Through examining personal narratives, this series hopes to explore the diverse backgrounds and aspirations of our peers. We are inspired by the concept of making planning personal and the capacity of passion to motivate action and meaningful public policy. What drove you to become a planner? How have your personal experiences influenced your spatial and policy thinking? Feel free to share any personal experiences, family histories, and inspirational stories about cities where you lived or traveled. Send us your story at firstname.lastname@example.org.
How did I arrive at urban planning? By train. Seriously - in early August of 2011 I boarded an Amtrak in Seattle, bound for Ann Arbor. At first blush one might think this is a rather strange way to move cross country, but then I’ve always been one for choosing alternative methods of transportation. When I was younger I always walked to school or took the city bus, even well into high school. I never really bothered with getting my driver’s license; couldn’t tell you why. When I moved to Seattle to attend the University of Washington, I continued getting around the city mostly on foot and bus, eventually getting brave enough to tackle the daunting inclines by bicycle.
During my college years it’s safe to say a lot of the disinterest towards driving was born of economic necessity, but honestly owning a car was never really something I worried about. After I graduated I was hired by Microsoft and I could have easily afforded a car then, but still biked and bused the 10 miles across Lake Washington to Redmond. Up through then, I had a vague inkling that I was helping to make for a better planet and whatnot, but my commuting behavior was mostly driven by habit; the thought of actually doing something called urban planning was well beyond the horizon.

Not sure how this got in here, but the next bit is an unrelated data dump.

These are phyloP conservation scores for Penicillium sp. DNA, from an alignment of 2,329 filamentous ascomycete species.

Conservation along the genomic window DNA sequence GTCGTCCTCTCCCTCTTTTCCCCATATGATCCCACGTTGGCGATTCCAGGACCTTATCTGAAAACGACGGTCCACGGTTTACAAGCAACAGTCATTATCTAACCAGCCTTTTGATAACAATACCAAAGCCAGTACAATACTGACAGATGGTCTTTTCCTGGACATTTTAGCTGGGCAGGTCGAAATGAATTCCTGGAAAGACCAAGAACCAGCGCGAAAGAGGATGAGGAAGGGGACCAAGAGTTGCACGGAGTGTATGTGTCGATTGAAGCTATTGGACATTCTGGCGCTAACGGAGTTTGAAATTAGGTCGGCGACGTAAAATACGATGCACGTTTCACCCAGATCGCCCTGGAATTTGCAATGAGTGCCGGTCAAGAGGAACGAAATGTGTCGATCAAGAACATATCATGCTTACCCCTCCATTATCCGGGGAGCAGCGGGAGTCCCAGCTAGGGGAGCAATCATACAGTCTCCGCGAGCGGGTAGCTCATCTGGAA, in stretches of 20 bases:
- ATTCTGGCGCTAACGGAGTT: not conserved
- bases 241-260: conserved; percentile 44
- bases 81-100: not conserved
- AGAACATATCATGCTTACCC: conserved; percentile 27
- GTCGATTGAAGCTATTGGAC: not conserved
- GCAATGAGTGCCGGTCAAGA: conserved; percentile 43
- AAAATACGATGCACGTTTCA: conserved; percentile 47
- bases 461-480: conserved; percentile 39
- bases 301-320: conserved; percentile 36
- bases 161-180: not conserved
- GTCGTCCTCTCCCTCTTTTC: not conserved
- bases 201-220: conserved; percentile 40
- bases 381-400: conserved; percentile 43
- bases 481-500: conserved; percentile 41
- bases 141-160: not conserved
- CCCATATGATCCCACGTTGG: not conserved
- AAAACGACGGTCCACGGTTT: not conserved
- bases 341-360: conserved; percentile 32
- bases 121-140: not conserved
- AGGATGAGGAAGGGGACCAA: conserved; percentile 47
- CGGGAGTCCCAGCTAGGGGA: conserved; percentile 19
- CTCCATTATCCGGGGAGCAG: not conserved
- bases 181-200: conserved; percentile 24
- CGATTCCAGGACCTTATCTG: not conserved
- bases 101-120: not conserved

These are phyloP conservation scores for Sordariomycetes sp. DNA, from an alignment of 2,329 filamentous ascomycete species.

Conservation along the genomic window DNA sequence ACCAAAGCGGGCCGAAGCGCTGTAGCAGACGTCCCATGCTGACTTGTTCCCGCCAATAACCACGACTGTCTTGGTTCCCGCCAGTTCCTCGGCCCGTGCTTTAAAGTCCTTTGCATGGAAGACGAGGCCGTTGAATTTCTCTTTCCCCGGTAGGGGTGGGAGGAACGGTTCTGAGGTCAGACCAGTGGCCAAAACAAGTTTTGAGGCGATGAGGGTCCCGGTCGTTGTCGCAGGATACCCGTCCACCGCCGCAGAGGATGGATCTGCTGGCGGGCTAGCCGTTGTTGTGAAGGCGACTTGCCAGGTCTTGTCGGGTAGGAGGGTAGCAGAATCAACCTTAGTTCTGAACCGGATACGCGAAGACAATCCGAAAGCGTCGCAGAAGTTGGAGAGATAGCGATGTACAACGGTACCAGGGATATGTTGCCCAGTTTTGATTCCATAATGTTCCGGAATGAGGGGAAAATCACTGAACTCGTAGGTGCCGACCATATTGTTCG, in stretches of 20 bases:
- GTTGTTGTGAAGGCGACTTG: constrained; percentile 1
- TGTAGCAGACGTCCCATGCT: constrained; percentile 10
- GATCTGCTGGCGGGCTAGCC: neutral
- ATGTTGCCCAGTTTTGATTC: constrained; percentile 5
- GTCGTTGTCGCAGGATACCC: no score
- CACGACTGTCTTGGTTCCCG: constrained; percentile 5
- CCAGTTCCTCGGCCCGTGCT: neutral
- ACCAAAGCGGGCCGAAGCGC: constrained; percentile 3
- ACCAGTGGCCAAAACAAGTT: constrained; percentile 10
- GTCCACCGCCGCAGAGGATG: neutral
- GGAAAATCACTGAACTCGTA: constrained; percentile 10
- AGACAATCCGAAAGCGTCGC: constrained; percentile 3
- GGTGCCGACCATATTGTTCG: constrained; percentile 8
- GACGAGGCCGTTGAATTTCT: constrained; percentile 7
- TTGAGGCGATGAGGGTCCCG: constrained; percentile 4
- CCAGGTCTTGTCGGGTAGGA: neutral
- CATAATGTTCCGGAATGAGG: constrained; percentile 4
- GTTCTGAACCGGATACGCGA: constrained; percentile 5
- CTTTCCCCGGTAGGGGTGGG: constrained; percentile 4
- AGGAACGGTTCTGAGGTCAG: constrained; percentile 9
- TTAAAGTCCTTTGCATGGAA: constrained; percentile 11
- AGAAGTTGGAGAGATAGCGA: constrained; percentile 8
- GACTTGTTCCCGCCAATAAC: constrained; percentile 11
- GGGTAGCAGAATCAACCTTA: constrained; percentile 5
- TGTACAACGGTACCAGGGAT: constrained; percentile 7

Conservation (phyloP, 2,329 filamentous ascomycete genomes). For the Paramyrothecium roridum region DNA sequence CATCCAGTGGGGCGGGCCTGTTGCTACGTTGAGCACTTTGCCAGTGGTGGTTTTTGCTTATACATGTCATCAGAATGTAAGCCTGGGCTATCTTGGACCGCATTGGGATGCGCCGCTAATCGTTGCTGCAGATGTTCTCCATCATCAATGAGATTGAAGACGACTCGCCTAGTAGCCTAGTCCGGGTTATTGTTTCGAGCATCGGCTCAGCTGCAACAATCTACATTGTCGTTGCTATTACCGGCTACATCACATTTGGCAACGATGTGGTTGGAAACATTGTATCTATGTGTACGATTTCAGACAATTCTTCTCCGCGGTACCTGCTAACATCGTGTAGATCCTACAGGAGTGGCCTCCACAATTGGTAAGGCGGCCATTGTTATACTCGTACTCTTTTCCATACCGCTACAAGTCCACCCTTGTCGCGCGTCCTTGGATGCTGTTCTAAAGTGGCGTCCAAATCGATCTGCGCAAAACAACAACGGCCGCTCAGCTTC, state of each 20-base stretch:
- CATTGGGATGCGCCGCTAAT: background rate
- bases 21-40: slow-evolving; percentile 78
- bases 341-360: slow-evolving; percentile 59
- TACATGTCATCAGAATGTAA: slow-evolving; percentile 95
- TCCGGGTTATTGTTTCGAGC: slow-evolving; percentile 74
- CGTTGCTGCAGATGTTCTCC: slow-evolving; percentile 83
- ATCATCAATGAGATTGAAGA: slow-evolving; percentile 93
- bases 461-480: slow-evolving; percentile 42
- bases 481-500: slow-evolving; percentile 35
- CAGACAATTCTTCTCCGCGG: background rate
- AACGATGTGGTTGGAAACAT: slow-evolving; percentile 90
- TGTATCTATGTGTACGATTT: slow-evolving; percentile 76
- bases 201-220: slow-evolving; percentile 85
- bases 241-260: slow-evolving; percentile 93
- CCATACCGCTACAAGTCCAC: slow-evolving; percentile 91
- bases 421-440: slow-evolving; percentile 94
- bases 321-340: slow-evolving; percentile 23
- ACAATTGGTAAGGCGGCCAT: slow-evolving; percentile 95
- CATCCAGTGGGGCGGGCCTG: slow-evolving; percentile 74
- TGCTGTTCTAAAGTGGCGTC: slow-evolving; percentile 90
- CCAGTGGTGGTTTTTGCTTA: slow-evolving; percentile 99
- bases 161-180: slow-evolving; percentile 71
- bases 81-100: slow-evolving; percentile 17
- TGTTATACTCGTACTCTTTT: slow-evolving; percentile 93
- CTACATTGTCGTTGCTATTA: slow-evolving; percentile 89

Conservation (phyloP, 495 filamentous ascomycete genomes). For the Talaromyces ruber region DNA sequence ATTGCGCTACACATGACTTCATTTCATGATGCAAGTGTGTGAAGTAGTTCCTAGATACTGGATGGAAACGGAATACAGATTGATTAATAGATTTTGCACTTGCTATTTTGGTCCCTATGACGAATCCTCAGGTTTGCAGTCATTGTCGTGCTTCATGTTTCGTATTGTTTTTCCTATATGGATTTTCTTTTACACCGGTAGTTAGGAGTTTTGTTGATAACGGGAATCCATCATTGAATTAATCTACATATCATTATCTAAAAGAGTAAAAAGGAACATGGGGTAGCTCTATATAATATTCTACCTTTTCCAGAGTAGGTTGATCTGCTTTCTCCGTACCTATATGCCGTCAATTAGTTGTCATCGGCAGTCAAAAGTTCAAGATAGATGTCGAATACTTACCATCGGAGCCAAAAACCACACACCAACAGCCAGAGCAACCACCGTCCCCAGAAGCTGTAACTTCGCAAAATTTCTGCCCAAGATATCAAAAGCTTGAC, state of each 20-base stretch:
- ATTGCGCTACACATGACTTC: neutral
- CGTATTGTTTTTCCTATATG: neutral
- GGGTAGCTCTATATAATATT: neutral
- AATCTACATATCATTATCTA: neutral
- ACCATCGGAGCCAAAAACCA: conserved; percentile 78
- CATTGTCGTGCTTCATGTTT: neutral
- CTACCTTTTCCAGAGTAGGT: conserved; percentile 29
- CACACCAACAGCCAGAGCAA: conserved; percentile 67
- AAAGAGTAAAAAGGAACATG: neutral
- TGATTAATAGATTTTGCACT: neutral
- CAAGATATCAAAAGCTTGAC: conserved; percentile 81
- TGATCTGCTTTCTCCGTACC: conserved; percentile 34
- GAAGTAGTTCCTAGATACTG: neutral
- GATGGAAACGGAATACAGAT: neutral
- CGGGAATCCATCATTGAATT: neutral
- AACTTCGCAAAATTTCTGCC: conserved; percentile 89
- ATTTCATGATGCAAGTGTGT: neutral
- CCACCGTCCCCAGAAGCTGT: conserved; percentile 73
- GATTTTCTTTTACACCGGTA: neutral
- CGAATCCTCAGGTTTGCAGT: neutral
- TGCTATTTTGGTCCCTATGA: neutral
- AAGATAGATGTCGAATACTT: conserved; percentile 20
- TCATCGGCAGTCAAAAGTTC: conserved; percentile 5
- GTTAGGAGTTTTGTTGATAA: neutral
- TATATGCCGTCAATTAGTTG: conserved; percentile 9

It really should have occurred to me sooner, though. I mean, granted, undergraduate degrees in Informatics and Applied Mathematics don’t exactly scream “love of urbanism.” But my undergraduate capstone project was about helping people decide to start cycling by giving them better Google Maps directions - that probably should have been a clue.
But it wasn’t until I started getting involved in some knock-down, drag-out fights over the future of public transit in Seattle that I realized just how much I loved cities. And, when viewing them through a lens of information science, I couldn’t help but think about how the context of the city affected the information transfers that happen between us every day. When I read Jane Jacobs and dove into the seductive combination of urban design, urban policy, and sociology, I fell in love; this is what I wanted to do.
Now, at the end of my graduate school experience, on the cusp of earning graduate degrees in Information Science as well as Urban Planning, I aim to look at and understand city streets through the eyes of an interaction designer and a user researcher. I aim to create excellent user experiences on city streets that help nudge people into living greener and better, possibly even with the use of technology and connected devices. Given the massive growth we expect in our cities over the coming years, the ever continuing march of Moore’s Law, and the dawn of the Internet of Things, the world is going to be very different very soon. I see it as my job to help us get ready for it.